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Aditi Sheshadri, R. Alan Plumb, and Edwin P. Gerber

Abstract

The seasonal variability of the polar stratospheric vortex is studied in a simplified AGCM driven by specified equilibrium temperature distributions. Seasonal variations in equilibrium temperature are imposed in the stratosphere only, enabling the study of stratosphere–troposphere coupling on seasonal time scales, without the complication of an internal tropospheric seasonal cycle. The model is forced with different shapes and amplitudes of simple bottom topography, resulting in a range of stratospheric climates. The effect of these different kinds of topography on the seasonal variability of the strength of the polar vortex, the average timing and variability in timing of the final breakup of the vortex (final warming events), the conditions of occurrence and frequency of midwinter warming events, and the impact of the stratospheric seasonal cycle on the troposphere are explored. The inclusion of wavenumber-1 and wavenumber-2 topographies results in very different stratospheric seasonal variability. Hemispheric differences in stratospheric seasonal variability are recovered in the model with appropriate choices of wave-2 topography. In the model experiment with a realistic Northern Hemisphere–like frequency of midwinter warming events, the distribution of the intervals between these events suggests that the model has no year-to-year memory. When forced with wave-1 topography, the gross features of seasonal variability are similar to those forced with wave-2 topography, but the dependence on forcing magnitude is weaker. Further, the frequency of major warming events has a nonmonotonic dependence on forcing magnitude and never reaches the frequency observed in the Northern Hemisphere.

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L. M. Polvani, D. W. Waugh, and R. Alan Plumb

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Cegeon J. Chan, R. Alan Plumb, and Ivana Cerovecki

Abstract

The authors investigate the dynamics of zonal jets in a semihemisphere zonally reentrant ocean model. The forcings imposed in the model are an idealized atmospheric wind stress and relaxation to a latitudinal temperature profile held constant in time. While there are striking similarities to the observed atmospheric annular modes, where the leading mode of variability is associated with the primary zonal jet’s meridional undulation, secondary (weaker) jets emerge and systematically migrate equatorward.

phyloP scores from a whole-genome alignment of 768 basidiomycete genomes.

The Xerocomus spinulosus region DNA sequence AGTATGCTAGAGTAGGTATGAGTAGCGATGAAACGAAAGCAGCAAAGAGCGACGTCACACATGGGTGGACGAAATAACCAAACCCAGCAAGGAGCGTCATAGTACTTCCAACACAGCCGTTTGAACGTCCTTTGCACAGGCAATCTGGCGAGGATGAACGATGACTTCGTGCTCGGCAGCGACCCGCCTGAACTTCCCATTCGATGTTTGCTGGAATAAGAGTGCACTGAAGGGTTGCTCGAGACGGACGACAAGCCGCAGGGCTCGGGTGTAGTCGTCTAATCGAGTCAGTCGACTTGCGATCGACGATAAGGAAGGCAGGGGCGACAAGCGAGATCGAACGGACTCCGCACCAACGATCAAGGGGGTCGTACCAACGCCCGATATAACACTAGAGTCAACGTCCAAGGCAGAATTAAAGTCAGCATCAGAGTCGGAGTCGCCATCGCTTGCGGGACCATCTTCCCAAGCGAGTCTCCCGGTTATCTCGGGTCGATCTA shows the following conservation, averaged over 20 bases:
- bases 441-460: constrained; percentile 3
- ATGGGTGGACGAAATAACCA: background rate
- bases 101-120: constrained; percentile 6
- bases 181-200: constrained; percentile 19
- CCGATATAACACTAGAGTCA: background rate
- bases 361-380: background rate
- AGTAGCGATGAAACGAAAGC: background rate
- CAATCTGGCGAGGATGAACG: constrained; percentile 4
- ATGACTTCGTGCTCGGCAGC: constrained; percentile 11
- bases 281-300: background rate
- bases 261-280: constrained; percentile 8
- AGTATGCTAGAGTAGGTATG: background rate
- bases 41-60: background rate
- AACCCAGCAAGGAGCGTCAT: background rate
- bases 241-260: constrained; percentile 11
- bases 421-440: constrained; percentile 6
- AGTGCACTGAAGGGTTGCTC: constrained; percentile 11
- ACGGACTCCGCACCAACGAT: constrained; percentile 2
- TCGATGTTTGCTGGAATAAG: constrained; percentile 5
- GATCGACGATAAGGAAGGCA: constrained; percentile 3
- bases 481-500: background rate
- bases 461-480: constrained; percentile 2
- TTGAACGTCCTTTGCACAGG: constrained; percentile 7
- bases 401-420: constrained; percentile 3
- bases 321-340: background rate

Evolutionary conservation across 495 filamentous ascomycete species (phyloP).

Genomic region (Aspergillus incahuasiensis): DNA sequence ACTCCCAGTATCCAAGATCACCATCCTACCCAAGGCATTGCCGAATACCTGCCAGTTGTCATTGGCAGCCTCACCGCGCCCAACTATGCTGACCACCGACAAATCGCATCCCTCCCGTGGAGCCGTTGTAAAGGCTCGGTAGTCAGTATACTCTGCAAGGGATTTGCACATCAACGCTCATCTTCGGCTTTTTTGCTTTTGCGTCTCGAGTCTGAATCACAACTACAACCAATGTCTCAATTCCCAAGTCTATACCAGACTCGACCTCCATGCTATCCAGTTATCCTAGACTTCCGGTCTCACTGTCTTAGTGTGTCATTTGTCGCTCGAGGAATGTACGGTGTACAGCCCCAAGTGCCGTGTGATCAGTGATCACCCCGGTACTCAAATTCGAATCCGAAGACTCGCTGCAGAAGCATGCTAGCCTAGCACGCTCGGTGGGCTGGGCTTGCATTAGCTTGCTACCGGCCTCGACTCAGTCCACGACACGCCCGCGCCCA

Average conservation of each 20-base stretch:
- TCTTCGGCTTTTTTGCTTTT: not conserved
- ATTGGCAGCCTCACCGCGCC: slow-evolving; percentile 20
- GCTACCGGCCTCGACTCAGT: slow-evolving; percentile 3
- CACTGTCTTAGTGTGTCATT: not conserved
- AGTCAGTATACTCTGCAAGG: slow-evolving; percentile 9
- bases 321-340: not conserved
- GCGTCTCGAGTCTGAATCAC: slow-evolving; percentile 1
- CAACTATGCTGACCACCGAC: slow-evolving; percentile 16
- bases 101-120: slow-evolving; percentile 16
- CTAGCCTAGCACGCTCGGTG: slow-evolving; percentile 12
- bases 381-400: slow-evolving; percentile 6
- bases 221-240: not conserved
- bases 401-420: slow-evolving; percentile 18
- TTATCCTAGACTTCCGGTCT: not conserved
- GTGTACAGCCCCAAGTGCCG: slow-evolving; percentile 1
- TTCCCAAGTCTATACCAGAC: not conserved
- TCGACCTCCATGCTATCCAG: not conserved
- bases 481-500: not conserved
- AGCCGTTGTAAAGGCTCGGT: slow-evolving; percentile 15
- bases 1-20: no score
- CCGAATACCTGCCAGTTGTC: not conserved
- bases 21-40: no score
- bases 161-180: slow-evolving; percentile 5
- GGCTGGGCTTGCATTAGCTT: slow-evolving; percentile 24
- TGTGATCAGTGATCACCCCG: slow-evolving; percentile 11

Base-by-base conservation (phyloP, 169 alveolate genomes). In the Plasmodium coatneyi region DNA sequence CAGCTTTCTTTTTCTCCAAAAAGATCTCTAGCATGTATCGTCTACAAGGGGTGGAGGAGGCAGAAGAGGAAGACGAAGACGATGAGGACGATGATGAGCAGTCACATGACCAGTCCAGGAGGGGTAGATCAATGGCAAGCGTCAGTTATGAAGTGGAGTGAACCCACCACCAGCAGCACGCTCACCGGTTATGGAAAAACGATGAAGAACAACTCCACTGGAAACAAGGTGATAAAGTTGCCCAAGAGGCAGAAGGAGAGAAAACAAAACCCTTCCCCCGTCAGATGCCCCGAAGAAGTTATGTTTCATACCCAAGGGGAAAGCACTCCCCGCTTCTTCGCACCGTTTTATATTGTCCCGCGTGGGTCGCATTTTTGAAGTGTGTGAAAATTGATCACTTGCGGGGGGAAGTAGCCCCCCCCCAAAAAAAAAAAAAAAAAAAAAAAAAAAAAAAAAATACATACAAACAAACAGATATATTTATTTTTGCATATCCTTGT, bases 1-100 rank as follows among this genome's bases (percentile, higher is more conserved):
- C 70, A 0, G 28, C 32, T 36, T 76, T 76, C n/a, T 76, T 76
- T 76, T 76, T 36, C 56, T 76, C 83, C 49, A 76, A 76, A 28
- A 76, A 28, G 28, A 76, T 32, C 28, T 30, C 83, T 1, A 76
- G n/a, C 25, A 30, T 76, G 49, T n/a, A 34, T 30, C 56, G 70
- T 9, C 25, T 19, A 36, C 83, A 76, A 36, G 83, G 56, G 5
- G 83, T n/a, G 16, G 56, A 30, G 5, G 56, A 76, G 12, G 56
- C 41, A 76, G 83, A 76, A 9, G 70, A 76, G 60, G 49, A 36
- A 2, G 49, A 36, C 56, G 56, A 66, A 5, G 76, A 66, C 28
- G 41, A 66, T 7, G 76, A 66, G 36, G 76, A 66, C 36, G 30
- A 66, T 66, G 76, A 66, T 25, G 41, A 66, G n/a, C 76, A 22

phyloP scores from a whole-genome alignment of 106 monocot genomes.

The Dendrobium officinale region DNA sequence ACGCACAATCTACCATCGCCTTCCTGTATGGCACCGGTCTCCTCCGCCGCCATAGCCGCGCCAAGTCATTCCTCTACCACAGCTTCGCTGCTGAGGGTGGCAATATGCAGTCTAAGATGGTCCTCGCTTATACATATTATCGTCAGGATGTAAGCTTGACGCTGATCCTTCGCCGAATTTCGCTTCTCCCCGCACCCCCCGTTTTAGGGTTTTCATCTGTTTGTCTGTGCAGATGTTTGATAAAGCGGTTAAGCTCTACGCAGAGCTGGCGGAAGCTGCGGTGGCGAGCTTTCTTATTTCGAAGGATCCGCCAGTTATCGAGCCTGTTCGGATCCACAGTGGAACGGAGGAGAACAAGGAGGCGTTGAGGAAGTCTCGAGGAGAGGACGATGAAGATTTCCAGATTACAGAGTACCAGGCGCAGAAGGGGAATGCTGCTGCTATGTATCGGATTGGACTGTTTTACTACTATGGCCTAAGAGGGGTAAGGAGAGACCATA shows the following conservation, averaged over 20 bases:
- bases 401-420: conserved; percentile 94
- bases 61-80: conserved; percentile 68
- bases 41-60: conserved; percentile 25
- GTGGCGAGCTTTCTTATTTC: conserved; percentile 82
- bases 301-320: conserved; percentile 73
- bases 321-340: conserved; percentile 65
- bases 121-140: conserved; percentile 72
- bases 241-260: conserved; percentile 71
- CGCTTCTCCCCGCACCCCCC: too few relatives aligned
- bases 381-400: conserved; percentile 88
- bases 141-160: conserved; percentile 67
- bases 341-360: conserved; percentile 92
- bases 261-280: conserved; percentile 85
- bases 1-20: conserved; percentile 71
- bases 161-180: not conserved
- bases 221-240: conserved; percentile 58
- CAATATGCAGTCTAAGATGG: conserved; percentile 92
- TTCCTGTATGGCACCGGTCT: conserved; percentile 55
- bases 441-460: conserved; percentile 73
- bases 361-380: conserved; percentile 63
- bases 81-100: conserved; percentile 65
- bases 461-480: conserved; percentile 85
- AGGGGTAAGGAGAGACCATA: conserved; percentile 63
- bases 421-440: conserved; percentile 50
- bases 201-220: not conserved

The model output suggests the following mechanism for the equatorward migration: while the eddy momentum fluxes sustain the jets, the eddy heat fluxes have a poleward bias causing an anomalous residual circulation with poleward (equatorward) flow on the poleward (equatorward) flanks. By conservation of mass, there must be a rising residual flow at the jet. From the thermodynamics equation, the greatest cooling occurs at the jet core, thus creating a tendency to reduce the baroclinicity on the poleward flank, while enhancing it on the equatorward flank. Consequently, the baroclinic zone shifts, perpetuating the jet migration.

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Aditi Sheshadri, R. Alan Plumb, and Daniela I. V. Domeisen

Abstract

The authors test the hypothesis that recent observed trends in surface westerlies in the Southern Hemisphere are directly consequent on observed trends in the timing of stratospheric final warming events. The analysis begins by verifying that final warming events have an impact on tropospheric circulation in a simplified GCM driven by specified equilibrium temperature distributions. Seasonal variations are imposed in the stratosphere only. The model produces qualitatively realistic final warming events whose influence extends down to the surface, much like what has been reported in observational analyses. The authors then go on to study observed trends in surface westerlies composited with respect to the date of final warming events. If the considered hypothesis were correct, these trends would appear to be much weaker when composited with respect to the date of the final warming events. The authors find that this is not the case, and accordingly they conclude that the observed surface changes cannot be attributed simply to this shift toward later final warming events.

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Lorenzo M. Polvani, J. Gavin Esler, and R. Alan Plumb